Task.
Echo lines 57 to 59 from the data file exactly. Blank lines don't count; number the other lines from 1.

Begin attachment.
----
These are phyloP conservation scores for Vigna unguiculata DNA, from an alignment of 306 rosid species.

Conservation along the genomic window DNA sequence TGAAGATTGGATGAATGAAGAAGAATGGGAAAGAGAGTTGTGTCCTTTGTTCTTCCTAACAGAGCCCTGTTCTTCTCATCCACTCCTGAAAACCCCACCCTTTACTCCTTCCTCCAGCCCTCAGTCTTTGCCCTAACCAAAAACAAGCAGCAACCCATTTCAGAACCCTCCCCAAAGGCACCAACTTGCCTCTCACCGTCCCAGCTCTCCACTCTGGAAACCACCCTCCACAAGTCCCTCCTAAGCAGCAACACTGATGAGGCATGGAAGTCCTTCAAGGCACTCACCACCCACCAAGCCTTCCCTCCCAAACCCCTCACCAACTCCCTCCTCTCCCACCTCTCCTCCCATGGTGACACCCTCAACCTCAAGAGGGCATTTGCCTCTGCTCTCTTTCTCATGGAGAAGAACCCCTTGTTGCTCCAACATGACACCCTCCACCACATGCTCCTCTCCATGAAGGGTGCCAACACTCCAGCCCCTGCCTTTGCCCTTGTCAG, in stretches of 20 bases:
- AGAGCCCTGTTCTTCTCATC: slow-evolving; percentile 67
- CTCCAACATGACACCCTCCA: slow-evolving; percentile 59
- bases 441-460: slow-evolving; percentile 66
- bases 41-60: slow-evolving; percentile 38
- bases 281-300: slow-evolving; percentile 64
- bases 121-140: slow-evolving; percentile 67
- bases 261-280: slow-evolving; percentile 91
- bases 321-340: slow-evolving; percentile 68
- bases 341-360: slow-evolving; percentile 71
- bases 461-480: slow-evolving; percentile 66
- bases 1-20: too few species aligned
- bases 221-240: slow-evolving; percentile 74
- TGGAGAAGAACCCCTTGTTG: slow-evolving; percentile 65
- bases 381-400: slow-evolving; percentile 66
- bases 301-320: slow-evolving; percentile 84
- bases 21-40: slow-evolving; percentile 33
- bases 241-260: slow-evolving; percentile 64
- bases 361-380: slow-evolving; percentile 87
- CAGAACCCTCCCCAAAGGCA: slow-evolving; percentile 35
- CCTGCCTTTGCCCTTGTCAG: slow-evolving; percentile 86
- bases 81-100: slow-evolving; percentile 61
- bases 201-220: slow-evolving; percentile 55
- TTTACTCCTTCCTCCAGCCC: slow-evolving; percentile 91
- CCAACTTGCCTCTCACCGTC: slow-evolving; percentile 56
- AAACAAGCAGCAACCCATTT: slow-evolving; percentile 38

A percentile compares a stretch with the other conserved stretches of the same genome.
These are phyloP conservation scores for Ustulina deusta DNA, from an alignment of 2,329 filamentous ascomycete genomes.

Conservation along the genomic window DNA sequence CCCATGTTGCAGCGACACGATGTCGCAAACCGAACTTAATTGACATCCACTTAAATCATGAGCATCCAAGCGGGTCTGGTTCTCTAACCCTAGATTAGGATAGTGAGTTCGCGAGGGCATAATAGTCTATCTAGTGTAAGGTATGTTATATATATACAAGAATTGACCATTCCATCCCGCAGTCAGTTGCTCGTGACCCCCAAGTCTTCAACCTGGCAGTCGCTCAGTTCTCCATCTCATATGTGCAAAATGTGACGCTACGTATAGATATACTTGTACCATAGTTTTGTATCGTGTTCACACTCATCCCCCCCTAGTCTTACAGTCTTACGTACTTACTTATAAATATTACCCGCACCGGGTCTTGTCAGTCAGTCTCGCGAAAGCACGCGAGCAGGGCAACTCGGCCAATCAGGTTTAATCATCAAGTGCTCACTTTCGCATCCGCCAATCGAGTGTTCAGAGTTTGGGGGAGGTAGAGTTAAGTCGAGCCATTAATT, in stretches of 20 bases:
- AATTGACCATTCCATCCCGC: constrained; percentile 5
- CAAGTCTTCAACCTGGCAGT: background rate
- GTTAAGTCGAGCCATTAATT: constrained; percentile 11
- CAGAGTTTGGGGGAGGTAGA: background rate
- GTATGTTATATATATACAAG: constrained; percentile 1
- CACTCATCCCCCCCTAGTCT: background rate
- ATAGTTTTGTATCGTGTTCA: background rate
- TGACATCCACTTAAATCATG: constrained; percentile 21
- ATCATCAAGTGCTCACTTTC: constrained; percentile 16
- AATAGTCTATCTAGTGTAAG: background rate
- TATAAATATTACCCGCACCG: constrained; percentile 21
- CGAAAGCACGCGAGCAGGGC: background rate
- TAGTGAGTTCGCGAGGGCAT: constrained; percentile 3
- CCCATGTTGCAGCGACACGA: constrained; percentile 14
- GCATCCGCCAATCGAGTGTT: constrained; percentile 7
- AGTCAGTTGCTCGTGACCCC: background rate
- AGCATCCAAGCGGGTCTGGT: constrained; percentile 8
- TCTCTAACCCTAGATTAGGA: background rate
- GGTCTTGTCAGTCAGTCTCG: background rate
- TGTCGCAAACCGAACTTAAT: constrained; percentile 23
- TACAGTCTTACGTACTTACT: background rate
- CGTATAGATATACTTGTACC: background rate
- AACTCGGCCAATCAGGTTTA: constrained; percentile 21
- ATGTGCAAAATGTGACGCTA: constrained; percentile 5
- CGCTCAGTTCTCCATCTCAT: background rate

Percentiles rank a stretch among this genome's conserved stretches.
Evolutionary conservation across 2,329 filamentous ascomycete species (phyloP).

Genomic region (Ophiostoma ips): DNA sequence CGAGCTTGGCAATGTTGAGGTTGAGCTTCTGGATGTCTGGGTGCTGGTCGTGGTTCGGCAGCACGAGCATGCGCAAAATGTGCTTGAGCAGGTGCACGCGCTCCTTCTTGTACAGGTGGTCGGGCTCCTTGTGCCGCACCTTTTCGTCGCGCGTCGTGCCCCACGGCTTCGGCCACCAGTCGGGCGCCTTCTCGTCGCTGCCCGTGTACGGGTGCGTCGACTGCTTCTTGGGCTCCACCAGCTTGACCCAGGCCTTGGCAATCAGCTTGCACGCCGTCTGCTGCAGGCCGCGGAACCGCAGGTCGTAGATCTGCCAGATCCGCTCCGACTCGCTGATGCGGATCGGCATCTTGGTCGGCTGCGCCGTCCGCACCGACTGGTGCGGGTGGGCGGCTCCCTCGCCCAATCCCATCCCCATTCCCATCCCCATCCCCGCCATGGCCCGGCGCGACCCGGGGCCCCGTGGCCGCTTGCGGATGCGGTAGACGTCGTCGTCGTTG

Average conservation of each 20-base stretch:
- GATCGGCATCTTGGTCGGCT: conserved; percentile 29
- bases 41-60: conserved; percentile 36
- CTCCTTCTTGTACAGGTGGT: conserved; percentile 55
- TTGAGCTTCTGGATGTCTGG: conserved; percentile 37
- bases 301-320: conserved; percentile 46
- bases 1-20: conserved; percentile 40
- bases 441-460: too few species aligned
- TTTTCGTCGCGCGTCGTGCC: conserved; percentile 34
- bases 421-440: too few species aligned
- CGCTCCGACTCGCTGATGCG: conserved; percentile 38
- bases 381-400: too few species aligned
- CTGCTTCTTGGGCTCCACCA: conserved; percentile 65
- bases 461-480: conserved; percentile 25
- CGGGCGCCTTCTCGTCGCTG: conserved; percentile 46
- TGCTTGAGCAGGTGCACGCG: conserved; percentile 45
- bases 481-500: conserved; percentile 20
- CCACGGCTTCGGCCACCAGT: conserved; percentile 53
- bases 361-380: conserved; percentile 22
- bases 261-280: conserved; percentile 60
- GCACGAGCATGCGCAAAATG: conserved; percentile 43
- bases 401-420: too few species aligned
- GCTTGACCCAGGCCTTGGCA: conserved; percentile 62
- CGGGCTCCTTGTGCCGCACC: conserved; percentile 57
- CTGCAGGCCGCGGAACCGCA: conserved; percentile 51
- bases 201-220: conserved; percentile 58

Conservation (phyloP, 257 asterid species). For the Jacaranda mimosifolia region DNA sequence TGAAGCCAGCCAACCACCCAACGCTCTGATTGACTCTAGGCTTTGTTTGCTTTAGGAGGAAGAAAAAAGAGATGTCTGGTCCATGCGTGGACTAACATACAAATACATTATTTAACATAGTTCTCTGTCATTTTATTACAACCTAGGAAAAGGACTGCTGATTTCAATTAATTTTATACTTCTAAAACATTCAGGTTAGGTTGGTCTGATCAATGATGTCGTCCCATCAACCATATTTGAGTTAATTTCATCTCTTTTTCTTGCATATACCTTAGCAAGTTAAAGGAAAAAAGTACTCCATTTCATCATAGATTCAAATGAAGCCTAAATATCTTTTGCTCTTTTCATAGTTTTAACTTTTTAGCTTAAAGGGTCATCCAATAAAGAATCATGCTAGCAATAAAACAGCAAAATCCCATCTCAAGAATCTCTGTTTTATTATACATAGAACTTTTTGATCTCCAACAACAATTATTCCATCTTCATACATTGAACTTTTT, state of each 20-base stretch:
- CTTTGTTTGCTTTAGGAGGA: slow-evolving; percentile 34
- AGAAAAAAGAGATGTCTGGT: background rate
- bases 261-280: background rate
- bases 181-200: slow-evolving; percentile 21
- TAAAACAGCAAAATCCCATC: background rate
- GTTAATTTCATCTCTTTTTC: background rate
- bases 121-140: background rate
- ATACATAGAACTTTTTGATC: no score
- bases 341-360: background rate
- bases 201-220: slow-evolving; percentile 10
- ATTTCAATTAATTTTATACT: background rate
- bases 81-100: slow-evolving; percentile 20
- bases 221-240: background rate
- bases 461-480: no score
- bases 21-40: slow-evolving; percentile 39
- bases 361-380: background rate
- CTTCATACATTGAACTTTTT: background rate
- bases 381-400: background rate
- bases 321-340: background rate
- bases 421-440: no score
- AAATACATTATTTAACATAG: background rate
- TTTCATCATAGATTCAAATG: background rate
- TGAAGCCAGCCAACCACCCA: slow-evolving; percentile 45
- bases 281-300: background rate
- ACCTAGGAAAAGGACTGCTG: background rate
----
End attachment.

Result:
Evolutionary conservation across 2,329 filamentous ascomycete species (phyloP).

Genomic region (Ophiostoma ips): DNA sequence CGAGCTTGGCAATGTTGAGGTTGAGCTTCTGGATGTCTGGGTGCTGGTCGTGGTTCGGCAGCACGAGCATGCGCAAAATGTGCTTGAGCAGGTGCACGCGCTCCTTCTTGTACAGGTGGTCGGGCTCCTTGTGCCGCACCTTTTCGTCGCGCGTCGTGCCCCACGGCTTCGGCCACCAGTCGGGCGCCTTCTCGTCGCTGCCCGTGTACGGGTGCGTCGACTGCTTCTTGGGCTCCACCAGCTTGACCCAGGCCTTGGCAATCAGCTTGCACGCCGTCTGCTGCAGGCCGCGGAACCGCAGGTCGTAGATCTGCCAGATCCGCTCCGACTCGCTGATGCGGATCGGCATCTTGGTCGGCTGCGCCGTCCGCACCGACTGGTGCGGGTGGGCGGCTCCCTCGCCCAATCCCATCCCCATTCCCATCCCCATCCCCGCCATGGCCCGGCGCGACCCGGGGCCCCGTGGCCGCTTGCGGATGCGGTAGACGTCGTCGTCGTTG

Average conservation of each 20-base stretch: